While most people are flocking to harvest fairs and Oktoberfests, set
your sights on something different this festival season. Here are a few unique
fall festivals, both stateside and farther afield, that are worth
traveling for. Many thanks to the folks at Smarter Travel for this information.
Lewes Bonfire, Lewes, England (November 5, 2013)
On one night each year—November 5—Brits build enormous bonfires to
mark the uncovering of Guy
Fawkes' gunpowder plot to blow up the Houses
of Parliament in the 17th century. And the biggest celebration of all
happens in Lewes, where more than 80,000 people come to see raucous
parades with full costumes, flaming torches, fireworks, drum beats, and
burning effigies of Fawkes made from old clothes and newspapers. Lewes Bonfire
also commemorates the town's Protestant history when 17 burning crosses
are carried through town in memory of the 17 martyrs burned at the
stake in the Marian persecutions in Catholic England. In Sussex, the
official bonfire season
runs 10 weeks every fall and various area societies organize
pyro-themed festivities. The Battle Bonfire Society's annual parade
lights up the infamous Battle of Hastings site late into the night.
The Great Jack O'Lantern Blaze, Croton-on-Hudson, New York (October–November 2013)
New York's Sleepy Hollow Country lights up the season with more than 5,000 hand-carved jack-o'-
lanterns during the Great Jack O'Lantern Blaze.
The elaborate display at the historic Van Cortlandt Manor in the Hudson
Valley runs 25 nights to sell-out crowds. Sip on hot apple cider as you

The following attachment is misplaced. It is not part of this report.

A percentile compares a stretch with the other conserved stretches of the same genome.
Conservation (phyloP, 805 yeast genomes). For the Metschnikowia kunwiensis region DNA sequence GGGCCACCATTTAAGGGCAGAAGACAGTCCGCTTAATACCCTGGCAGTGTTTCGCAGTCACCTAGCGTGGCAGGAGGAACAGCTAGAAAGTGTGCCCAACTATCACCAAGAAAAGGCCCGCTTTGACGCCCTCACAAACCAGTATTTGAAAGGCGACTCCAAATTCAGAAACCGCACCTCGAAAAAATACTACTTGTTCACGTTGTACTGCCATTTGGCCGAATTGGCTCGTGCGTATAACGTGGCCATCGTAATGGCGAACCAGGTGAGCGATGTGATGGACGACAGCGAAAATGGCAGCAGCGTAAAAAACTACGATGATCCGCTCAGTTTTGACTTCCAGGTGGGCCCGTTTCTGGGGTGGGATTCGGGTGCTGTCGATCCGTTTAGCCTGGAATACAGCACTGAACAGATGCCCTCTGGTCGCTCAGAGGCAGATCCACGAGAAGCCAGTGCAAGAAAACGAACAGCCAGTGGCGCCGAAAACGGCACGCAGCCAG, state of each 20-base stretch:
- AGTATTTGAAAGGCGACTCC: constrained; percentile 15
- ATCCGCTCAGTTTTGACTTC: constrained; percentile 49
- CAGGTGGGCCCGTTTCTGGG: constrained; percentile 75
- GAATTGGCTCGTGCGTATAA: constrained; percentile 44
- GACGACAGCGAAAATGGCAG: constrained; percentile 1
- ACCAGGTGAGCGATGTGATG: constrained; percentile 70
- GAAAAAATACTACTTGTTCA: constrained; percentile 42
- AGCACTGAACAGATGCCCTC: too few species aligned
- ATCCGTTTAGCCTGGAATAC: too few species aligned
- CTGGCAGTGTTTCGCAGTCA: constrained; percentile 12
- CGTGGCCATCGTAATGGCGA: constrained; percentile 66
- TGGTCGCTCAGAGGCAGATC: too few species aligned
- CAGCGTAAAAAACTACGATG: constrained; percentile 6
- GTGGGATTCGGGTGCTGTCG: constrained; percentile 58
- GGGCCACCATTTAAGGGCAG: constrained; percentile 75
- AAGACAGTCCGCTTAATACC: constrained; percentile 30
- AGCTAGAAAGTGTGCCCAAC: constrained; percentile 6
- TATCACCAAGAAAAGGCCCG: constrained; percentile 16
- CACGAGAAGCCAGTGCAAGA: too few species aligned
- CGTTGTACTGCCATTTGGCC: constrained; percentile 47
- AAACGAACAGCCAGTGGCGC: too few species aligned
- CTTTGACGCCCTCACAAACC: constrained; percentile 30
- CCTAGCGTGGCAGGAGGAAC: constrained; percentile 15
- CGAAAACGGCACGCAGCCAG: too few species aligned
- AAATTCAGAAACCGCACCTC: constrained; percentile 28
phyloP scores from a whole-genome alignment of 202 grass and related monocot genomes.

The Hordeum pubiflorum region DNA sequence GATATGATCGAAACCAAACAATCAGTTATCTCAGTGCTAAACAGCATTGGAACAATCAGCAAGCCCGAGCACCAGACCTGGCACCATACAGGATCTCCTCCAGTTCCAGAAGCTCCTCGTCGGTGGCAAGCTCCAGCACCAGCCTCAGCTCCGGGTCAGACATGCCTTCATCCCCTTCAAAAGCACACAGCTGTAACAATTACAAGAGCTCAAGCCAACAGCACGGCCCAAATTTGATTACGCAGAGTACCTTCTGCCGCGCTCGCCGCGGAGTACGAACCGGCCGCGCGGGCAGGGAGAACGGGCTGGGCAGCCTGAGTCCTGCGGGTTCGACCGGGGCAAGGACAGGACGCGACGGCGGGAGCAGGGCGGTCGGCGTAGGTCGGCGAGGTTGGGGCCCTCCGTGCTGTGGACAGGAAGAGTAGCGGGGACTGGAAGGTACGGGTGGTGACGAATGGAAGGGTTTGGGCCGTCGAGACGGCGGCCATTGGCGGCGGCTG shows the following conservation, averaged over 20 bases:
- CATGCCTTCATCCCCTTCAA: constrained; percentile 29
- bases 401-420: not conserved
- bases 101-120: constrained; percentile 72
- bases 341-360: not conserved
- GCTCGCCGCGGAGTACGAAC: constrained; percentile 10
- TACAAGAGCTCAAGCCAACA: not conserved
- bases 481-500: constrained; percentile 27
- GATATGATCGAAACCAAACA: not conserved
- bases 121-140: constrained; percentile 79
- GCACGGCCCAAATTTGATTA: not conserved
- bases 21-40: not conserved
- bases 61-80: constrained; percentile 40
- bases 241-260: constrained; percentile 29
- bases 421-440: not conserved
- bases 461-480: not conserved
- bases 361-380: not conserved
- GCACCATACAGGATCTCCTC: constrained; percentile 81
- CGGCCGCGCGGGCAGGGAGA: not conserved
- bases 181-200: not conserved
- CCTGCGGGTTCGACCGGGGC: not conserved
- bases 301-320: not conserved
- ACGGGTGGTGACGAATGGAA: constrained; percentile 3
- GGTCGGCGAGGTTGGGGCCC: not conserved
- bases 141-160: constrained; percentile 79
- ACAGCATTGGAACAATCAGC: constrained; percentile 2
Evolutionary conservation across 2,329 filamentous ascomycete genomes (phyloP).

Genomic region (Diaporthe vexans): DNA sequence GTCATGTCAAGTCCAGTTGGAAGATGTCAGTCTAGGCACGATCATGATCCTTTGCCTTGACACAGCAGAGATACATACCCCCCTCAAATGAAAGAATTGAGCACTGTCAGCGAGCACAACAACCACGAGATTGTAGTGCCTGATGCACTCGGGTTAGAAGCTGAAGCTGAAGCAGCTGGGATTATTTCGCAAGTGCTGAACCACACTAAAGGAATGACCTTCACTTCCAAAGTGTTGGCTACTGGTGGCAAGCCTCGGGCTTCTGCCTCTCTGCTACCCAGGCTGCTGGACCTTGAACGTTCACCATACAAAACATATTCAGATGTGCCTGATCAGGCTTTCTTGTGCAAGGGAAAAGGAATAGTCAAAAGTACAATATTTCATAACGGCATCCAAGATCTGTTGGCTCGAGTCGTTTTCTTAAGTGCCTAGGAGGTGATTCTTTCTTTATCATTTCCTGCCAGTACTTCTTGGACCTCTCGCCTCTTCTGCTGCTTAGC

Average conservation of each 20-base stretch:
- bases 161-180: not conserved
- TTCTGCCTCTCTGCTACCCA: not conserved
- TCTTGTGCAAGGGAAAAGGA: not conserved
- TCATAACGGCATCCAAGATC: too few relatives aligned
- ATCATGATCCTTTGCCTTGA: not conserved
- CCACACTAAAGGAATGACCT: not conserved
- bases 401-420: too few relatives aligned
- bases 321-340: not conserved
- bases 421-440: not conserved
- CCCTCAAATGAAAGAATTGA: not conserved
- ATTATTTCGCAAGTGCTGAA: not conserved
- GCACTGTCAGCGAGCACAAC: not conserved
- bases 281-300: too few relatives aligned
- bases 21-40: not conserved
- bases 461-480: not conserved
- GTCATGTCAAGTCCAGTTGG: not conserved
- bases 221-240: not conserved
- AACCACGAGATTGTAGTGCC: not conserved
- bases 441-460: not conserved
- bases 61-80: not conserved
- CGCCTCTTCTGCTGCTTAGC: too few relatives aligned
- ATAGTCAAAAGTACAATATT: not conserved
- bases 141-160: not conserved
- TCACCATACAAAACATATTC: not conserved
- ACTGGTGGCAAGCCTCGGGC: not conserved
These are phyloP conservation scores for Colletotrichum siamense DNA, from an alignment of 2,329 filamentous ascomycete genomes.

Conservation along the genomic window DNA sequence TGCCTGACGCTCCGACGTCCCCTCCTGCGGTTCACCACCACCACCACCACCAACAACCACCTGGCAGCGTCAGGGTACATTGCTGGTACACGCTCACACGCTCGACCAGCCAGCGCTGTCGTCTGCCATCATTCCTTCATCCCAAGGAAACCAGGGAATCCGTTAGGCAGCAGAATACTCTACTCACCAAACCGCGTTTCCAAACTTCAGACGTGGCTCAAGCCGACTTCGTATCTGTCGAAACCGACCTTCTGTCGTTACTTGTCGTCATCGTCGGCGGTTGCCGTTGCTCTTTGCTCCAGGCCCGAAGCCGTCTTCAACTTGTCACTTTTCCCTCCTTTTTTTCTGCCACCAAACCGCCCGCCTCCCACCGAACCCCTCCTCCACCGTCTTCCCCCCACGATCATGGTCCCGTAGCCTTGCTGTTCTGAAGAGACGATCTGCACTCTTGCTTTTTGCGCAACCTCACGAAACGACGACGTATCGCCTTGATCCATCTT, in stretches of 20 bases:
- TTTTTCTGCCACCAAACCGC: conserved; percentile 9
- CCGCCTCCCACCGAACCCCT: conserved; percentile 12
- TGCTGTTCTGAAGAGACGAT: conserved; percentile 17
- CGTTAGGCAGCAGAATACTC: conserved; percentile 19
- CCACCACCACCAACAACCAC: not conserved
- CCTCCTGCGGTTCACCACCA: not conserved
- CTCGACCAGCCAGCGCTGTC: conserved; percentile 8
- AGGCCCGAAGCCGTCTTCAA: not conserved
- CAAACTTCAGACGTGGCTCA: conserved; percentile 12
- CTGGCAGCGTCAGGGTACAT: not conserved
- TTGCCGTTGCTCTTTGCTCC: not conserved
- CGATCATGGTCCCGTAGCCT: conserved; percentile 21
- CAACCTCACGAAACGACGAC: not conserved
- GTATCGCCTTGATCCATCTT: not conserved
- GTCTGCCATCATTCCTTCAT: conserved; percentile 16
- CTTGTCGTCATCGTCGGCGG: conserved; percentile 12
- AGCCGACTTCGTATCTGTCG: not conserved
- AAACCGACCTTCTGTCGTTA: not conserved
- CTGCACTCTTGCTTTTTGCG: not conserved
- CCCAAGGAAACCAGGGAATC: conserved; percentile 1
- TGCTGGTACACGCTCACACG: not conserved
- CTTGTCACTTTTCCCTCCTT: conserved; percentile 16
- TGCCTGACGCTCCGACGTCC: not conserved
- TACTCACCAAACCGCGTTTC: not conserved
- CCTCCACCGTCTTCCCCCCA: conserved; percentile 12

walk through the Tunnel O' Pumpkin Love or check out the carved
dinosaurs in the Jurassic Park-themed section. Special sound effects,
synchronized lighting, and an original soundtrack add to the glowing
spectacle. New this year is an exhibit of more than 20 pumpkin-inspired
sculptures created by local artists.
For a quick history lesson on Kyoto's 1,200-year past, there's no more visually stunning and
entertaining display than the Jidai Matsuri
(Festival of Ages), where time literally marches on in chronological
order through the old streets of Kyoto. From your spot on the curb,
watch thousands of people in period dress representing every era pass by
in a grand pageant. You'll see the costumes and customs of the samurai,
commoners from feudal times, and women in elaborate kimonos. A military
band strikes up ancient imperial court tunes as the masses stream from
the palace to the Heian Jingu Shrine in one of Kyoto's biggest festivals
of the year. Inside Asia runs tours during the festival.
Don't Miss: Leaf peeping in temple gardens
and across Japan's mountainsides. The peak period is late October
through late November, when skies are dry and temps hover around 70
Dia de los Muertos, Mexico (November 1–2, 2013)
A huge holiday in Mexico, Dia de los Muertos,
or Day of the Dead, dedicates the first two days in
Saints' Day and All Souls' Day) to welcoming back the spirits of the
dearly departed. Altars are built and grave sites are decorated into
works of art, with candles, purifying incense, brightly colored
marigolds, and creative displays of loved ones' favorite foods to help
guide the spirits back. You'll find late-night grave-site parties and
elaborately decorated altars in public squares throughout Mexico, but
the city of Oaxaca is one of the most renowned spots to celebrate this traditional holiday.
Don't Miss: Riviera Maya's celebration. Close to Playa del Carmen and Cancun, the eco-archaeological park Xcaret
honors the dead with music, dance, and food. Crowds of locals and
visitors gather to walk by torchlight past altars and into a graveyard
warmed by the heat and light of thousands of candles.